National Advocates Take Message to the UN That Canada Must Do Better to Improve the Lives of Aboriginal Children

TORONTO, Feb. 2, 2012 /CNW/ - A national plan is urgently needed to address the single most important systemic human rights issue in the country - the health, education and safety of Aboriginal children and youth.

The Canadian Council of Child and Youth Advocates (CCCYA) is taking that message to Geneva. On Monday, February 6, 2012, the Council will table a special report on Aboriginal Children - Canada Must Do Better: Today and Tomorrow - at the United Nations Committee on the Rights of the Child.

Irwin Elman, Ontario's Child Advocate, who will be attending the session on behalf of the CCCYA, said: "It is of particular concern that Canada does not have a monitoring mechanism that is detailed at the national level and can report with confidence on challenges and improvements to the rights and life circumstances of Aboriginal children."

The CCCYA's report documents how Aboriginal children in Canada are disproportionately represented in the youth justice and child welfare systems. Not only do they have poorer health status, they lag significantly in educational outcomes, and they are too often the victims of sexual exploitation and violence. Their rates of death and injury are disproportionately high.

"There are significant deep-seated gaps between Aboriginal children in Canada and their non-Aboriginal peers," said CCCYA president Mary Ellen Turpel-Lafond. "We believe that not only is this Canada's most important systemic human rights issue, it is this country's most neglected issue. Meeting our responsibilities to all children requires a clear, outcomes-directed, child-centered national plan."

The CCCYA is an alliance of provincially/territorially appointed children's advocates from 10 Canadian provinces and territories. Although their mandates differ according to the legislation that establishes each office, they share a common commitment to further the voice, rights and dignity of children, especially vulnerable children. The council's report calls for a Canada-wide plan that will measure and report on progress so that all Canadians and the Council would be able to track progress, and to bring the voices of Aboriginal children and youth to the fore.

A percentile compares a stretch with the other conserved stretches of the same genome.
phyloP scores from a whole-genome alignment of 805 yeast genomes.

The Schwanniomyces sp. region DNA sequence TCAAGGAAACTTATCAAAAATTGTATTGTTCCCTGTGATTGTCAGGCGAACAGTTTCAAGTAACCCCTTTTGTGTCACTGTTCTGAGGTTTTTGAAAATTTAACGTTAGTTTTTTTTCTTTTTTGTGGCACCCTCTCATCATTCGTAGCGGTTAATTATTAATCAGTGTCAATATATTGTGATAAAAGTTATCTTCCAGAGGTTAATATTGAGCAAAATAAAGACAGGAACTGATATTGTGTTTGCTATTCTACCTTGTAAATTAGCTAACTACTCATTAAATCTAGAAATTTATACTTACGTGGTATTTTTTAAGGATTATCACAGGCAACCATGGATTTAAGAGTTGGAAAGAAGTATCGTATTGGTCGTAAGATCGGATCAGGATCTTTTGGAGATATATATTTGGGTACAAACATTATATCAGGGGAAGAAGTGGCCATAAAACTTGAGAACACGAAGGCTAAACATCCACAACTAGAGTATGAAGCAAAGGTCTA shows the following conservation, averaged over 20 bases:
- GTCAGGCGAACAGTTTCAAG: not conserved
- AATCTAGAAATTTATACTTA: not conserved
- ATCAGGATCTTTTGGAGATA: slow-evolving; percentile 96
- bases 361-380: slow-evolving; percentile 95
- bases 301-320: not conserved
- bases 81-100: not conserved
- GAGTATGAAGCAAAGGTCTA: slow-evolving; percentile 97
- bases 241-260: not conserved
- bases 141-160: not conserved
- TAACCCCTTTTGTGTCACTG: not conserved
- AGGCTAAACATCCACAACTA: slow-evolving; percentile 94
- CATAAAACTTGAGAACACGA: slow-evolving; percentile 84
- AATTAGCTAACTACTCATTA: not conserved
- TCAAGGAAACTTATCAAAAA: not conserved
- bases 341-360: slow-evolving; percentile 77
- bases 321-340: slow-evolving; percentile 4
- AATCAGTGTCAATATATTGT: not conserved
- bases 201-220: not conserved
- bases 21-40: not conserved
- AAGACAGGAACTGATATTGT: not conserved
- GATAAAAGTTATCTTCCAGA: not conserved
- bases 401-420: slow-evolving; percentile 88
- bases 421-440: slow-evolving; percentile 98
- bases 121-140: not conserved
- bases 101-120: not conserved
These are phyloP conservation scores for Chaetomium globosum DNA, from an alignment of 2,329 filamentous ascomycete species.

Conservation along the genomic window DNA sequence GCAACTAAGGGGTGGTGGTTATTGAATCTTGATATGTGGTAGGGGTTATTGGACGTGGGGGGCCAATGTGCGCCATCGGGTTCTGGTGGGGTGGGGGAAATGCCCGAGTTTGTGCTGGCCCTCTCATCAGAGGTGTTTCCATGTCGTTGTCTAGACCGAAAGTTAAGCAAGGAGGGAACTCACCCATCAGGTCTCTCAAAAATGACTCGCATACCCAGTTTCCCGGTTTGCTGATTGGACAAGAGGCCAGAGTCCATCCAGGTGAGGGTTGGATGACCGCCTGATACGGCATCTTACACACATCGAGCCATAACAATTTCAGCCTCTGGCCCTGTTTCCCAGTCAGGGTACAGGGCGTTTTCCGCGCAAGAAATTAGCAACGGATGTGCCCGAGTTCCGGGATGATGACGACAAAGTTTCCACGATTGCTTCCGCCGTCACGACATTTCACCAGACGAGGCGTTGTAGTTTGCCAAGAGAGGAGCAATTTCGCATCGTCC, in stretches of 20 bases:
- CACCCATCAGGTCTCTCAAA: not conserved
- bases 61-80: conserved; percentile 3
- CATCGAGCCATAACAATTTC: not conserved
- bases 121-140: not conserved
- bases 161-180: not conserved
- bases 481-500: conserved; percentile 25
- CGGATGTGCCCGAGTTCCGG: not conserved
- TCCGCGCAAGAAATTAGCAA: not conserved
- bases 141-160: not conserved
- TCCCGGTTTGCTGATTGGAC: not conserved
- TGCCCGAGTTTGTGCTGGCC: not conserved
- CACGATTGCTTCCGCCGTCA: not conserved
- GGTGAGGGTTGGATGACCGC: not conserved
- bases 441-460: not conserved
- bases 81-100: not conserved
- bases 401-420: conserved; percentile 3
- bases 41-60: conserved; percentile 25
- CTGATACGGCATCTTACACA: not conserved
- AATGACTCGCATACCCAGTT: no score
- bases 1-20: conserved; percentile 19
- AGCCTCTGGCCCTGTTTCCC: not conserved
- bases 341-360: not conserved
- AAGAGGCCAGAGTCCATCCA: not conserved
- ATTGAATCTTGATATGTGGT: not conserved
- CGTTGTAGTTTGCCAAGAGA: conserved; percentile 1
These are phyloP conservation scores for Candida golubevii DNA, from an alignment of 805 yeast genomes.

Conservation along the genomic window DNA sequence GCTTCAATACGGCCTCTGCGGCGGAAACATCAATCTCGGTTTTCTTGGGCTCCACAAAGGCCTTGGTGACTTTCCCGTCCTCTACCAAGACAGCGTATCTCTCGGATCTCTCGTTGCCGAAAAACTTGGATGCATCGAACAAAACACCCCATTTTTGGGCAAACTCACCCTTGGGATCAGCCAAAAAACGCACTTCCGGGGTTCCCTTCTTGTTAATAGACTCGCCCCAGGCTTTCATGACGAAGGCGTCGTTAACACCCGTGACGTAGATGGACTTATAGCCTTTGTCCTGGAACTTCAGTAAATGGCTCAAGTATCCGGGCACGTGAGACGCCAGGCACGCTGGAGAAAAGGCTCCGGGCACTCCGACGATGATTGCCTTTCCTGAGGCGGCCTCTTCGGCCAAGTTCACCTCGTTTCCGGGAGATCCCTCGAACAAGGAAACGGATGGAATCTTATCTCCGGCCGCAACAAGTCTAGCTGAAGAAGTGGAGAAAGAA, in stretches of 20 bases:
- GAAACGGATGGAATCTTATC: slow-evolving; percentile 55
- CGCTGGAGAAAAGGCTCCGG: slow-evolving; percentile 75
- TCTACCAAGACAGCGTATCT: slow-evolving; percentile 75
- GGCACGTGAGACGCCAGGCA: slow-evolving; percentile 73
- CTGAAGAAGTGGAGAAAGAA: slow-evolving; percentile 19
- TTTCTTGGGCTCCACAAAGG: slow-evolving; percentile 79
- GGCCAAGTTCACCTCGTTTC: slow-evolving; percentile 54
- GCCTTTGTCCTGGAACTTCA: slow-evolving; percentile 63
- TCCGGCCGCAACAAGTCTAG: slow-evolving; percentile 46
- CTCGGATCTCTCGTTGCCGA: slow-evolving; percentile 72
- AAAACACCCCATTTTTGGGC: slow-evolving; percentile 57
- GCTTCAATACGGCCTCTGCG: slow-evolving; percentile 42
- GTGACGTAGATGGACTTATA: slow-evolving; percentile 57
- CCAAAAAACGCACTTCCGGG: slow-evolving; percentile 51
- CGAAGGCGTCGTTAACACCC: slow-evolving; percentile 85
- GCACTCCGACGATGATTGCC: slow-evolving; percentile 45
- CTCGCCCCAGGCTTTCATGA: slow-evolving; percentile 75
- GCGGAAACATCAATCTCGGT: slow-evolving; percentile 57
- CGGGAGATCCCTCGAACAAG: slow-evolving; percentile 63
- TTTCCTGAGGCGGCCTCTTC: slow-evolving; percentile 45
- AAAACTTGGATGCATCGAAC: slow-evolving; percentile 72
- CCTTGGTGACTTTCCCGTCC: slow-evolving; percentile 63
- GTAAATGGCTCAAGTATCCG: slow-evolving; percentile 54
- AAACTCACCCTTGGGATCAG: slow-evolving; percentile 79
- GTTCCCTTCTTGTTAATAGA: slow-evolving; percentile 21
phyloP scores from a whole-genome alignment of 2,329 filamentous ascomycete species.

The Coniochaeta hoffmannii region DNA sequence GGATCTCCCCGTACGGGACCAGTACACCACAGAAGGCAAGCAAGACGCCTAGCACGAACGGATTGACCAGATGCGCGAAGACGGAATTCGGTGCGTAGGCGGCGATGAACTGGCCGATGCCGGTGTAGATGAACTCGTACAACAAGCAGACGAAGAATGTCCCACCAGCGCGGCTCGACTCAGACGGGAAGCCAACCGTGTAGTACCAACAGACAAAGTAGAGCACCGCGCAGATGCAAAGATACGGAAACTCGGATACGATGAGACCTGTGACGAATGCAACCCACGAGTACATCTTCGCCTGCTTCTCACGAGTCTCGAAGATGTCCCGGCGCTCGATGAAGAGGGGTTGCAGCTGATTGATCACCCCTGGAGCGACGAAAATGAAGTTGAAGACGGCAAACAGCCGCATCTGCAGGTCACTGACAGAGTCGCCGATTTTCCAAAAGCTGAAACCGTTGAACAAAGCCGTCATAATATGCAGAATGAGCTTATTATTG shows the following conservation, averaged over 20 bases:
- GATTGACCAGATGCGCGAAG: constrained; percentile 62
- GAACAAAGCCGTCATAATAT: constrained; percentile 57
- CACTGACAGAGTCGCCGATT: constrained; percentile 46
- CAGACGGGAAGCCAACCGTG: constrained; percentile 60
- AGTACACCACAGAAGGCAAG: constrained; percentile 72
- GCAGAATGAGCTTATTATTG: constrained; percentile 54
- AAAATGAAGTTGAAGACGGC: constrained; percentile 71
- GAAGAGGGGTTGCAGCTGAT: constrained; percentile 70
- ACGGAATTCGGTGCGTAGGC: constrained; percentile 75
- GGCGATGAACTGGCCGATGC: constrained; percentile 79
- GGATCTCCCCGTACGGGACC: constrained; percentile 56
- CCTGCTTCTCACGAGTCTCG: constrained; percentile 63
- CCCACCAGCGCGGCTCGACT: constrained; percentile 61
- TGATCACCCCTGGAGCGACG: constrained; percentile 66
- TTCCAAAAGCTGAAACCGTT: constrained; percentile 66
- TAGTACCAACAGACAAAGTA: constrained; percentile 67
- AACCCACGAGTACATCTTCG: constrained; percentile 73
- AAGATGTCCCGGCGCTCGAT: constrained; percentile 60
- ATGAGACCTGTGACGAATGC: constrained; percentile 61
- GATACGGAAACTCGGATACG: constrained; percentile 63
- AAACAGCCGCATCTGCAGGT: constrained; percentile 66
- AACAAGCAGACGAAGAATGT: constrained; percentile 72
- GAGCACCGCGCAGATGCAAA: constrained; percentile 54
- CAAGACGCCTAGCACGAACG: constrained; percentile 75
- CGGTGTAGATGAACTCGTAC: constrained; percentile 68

The Council is also renewing its call for a national Children's Commissioner. The CCCYA joins other national and international organizations and leaders that have repeatedly called for creation of an independent statutory officer of the Parliament of Canada. The CCCYA strongly believes that effective oversight would centralize the focus and accountability necessary to improve the living conditions and well-being of Aboriginal and non-Aboriginal children and youth in Canada.

The tabling of the council's Special Report at the CRC reaffirms the CCCYA's shared commitment to ensuring that the international community continues to press Canada on its national children's human rights agenda.

The CCCYA's report can be viewed at:

http://www.rcybc.ca/Images/PDFs/Reports/CCCYA_UN_Report-FINAL%20oct%2027.pdf

SOURCE Canadian Council of Child and Youth Advocates (CCCYA)

For further information:

Media contacts:

Mary Ellen Turpel-Lafond
B.C. Representative for Children and Youth
President of the Canadian Council of Child and Youth Advocates
Contact: Marg LeGuilloux
Telephone: (250) 356-0835

Sylvie Godin
Vice-présidente Commission des droits de la personne et des droits de la jeunesse
Contact: Patricia Poirier
Telephone: (514) 873-5146 ext. 358

Irwin Elman
Ontario's Provincial Advocate for Children and Youth
Contact: Laura Arndt
Telephone: (416) 325-5669

Profil de l'entreprise

Canadian Council of Child and Youth Advocates (CCCYA)

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